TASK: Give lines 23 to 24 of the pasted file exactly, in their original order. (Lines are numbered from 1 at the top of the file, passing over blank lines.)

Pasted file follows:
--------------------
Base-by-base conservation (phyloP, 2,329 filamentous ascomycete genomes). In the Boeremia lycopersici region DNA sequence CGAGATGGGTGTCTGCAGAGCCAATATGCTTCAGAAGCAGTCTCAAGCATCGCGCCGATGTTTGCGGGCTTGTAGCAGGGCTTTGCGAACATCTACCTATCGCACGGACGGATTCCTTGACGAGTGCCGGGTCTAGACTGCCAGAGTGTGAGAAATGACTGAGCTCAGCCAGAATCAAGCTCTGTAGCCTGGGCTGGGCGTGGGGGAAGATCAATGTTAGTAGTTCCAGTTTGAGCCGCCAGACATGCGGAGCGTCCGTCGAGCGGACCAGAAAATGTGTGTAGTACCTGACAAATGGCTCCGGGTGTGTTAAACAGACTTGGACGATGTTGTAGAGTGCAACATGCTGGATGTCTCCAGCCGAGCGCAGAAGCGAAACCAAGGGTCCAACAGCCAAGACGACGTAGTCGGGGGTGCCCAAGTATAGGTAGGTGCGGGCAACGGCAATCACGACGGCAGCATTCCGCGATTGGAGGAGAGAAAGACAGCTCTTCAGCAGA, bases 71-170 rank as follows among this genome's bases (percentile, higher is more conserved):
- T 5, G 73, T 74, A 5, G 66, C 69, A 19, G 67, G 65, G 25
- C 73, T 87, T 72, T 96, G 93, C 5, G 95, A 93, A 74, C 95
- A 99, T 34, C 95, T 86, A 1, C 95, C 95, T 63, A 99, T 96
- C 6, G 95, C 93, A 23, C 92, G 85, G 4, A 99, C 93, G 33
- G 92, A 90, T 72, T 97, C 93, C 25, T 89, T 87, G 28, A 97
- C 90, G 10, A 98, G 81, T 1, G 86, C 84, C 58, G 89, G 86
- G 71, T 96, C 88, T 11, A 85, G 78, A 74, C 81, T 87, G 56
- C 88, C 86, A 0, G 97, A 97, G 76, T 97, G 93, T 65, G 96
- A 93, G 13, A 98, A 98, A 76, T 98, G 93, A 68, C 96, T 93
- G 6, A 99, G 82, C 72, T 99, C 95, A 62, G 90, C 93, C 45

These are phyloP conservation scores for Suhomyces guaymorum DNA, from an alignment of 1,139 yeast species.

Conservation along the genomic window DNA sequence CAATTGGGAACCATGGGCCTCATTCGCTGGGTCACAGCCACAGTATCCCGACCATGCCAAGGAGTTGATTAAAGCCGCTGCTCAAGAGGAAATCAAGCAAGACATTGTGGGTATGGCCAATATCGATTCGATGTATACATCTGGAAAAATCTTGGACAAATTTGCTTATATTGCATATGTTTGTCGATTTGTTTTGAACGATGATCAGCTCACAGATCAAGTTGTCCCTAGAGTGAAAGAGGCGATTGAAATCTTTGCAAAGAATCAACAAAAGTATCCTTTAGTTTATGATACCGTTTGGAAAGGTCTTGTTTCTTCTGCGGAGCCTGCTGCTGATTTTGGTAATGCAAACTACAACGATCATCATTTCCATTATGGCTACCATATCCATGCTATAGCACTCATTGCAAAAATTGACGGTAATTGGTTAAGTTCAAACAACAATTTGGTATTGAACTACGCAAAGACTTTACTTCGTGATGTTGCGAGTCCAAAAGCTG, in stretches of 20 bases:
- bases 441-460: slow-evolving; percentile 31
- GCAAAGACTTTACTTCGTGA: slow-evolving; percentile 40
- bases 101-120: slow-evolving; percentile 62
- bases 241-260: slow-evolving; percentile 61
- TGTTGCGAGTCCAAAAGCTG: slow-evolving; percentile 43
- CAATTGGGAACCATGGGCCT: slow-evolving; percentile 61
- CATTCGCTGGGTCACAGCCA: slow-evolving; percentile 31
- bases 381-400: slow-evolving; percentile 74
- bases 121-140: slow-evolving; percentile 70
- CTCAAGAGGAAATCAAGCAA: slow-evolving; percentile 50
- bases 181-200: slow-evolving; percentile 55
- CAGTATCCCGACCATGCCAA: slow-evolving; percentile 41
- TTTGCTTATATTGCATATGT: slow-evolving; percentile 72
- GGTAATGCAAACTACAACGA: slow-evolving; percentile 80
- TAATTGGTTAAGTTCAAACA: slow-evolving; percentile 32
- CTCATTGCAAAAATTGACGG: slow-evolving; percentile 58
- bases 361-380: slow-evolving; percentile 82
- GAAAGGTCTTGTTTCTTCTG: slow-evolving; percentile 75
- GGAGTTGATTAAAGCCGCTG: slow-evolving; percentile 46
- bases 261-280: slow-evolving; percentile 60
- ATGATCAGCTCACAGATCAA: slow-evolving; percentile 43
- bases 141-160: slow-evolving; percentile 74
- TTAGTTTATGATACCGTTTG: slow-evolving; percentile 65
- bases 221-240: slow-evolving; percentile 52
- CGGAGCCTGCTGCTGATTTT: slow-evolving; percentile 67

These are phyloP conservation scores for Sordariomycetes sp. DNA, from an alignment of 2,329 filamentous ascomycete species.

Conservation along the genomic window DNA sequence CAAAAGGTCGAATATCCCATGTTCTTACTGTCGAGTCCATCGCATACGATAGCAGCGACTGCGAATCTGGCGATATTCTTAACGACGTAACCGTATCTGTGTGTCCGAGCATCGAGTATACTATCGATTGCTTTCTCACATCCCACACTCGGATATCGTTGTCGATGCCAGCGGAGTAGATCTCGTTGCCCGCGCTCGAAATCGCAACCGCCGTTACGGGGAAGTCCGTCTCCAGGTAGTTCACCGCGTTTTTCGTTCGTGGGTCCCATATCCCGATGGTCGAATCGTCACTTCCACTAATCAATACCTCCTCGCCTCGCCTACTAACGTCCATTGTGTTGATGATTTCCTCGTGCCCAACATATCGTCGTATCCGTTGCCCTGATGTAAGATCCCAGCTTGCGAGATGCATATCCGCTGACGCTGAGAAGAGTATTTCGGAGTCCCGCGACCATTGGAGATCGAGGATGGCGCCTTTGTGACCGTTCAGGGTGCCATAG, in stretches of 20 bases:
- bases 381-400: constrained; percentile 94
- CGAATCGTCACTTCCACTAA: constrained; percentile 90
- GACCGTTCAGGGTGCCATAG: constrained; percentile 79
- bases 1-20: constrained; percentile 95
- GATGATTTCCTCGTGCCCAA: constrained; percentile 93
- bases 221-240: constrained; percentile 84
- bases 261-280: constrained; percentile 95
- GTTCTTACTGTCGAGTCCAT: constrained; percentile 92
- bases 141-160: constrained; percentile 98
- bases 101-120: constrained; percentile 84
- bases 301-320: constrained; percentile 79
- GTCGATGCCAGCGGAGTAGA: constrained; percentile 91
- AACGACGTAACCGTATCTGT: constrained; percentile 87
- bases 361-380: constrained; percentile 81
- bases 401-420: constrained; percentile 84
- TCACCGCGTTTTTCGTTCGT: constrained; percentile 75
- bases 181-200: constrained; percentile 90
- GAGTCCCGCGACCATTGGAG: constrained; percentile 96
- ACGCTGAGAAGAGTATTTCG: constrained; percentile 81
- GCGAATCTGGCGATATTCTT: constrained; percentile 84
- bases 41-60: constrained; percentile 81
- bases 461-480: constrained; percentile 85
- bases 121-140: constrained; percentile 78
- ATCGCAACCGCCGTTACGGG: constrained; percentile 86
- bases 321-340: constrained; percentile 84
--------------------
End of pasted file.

- CTCAAGAGGAAATCAAGCAA: slow-evolving; percentile 50
- bases 181-200: slow-evolving; percentile 55